South Shore Fuels Reduction Project

The proposed South Shore Project at South Lake Tahoe was introduced by the Lake Tahoe Basin Management Unit in July 2007. The Forest Service proposes to treat 12,225 acres of forest for the purposes of fuels reduction. While fuel load problems in the Tahoe Basin are a cause for concern the South Shore Project overreaches in its attempt to effective and responsible reduce this fuels problem. The South Shore Project proposes logging of trees up to 30” diameter and reduction of canopy cover to 40 percent or below in the name of this fuels reduction even though the best available science indicates that such intensive logging is unnecessary to achieve legitimate fuels reduction goals and will adversely affect habitat for sensitive and imperiled species such as the California spotted owl and American marten.

The Forest Service failed to consider an alternative which would be consistent with the original 2001 Sierra Nevada Framework. Such an alternative could have assured fuels reduction actions that did not so egregiously threaten the ecologically sensitive habitats in the planning area. Such a plan would, unlike the proposed action, generally limit logging (outside the defense zone) to trees 20” diameter and smaller and maintain canopy cover at 50 percent. Adhere to these guidelines is particularly important in higher quality, ecologically important old forest habitat, including but not limited to owl nesting habitat, marten denning and resting habitat, owl home range core areas, and the forest carnivore network.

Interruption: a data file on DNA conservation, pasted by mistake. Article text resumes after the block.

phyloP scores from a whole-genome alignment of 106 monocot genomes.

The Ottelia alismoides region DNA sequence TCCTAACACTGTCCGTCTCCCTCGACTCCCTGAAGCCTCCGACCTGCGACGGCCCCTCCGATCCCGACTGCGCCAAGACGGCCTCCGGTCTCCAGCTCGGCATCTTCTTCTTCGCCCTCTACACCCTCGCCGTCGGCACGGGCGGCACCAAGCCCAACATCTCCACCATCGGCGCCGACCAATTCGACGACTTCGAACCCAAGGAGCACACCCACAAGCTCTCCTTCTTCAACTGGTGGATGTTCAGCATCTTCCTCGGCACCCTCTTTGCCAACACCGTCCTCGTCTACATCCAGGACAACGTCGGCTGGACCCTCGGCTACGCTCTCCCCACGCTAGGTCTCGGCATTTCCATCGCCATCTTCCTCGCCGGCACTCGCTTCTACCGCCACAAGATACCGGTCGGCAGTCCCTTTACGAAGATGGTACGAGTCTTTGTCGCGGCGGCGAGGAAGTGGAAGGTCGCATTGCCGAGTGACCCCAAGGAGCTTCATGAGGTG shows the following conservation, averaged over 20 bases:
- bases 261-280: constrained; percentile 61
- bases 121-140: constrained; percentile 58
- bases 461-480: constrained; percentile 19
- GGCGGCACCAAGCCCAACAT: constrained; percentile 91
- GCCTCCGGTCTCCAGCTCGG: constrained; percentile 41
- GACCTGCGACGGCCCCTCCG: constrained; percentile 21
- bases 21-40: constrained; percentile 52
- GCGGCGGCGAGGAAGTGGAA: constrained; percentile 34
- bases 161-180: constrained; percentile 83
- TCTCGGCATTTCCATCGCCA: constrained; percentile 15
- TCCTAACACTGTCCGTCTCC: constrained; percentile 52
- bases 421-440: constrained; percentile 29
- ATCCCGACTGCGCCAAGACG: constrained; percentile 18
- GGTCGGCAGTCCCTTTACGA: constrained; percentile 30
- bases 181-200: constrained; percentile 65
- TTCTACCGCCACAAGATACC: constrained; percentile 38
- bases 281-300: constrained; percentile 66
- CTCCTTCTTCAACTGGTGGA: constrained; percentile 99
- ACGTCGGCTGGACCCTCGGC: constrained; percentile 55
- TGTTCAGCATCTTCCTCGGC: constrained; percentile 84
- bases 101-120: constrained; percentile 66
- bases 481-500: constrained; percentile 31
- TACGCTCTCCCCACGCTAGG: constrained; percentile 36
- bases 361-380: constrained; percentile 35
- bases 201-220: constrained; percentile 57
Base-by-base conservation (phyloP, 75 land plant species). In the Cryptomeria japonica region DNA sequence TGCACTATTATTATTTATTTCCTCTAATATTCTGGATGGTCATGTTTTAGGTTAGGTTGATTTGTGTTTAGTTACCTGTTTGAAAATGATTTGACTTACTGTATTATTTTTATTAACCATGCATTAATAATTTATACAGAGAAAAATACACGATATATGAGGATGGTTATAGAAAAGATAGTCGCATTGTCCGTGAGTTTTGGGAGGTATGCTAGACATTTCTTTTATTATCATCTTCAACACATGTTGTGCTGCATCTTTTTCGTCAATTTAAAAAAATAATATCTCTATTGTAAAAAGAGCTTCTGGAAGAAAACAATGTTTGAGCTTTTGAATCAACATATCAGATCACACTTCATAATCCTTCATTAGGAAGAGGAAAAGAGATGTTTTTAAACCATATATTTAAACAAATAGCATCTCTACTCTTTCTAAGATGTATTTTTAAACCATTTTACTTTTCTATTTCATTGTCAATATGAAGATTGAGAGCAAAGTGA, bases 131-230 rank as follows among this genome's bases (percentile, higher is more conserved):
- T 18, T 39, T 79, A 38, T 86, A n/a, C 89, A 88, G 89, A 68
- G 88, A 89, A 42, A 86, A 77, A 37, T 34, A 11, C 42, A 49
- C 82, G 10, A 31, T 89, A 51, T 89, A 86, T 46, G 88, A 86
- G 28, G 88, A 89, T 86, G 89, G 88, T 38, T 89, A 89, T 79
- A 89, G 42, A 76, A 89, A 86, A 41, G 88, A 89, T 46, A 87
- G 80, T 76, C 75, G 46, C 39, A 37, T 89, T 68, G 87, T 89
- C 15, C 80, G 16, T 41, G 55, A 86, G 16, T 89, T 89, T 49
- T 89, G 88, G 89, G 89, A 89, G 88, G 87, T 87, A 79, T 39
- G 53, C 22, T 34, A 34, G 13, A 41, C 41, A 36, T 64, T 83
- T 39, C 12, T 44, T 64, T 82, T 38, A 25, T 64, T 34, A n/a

On the whole, the South Shore Project proposal is an ill-advised attempt to commercially log the largest, most fire-resilient trees in the name of landscape-based fuels reduction efforts. Effectively reducing the threat that exists from small fuels such as woody debris and brush can and should be done in and around communities in the defense zones. Giving up vibrant, healthy forest ecosystems and threatening water quality and clarity in the Tahoe Basin by going through with this proposed action is not scientifically defendable, or particularly effective at meeting the goals of the proposed action and reducing the real threat to the communities of the Tahoe Basin.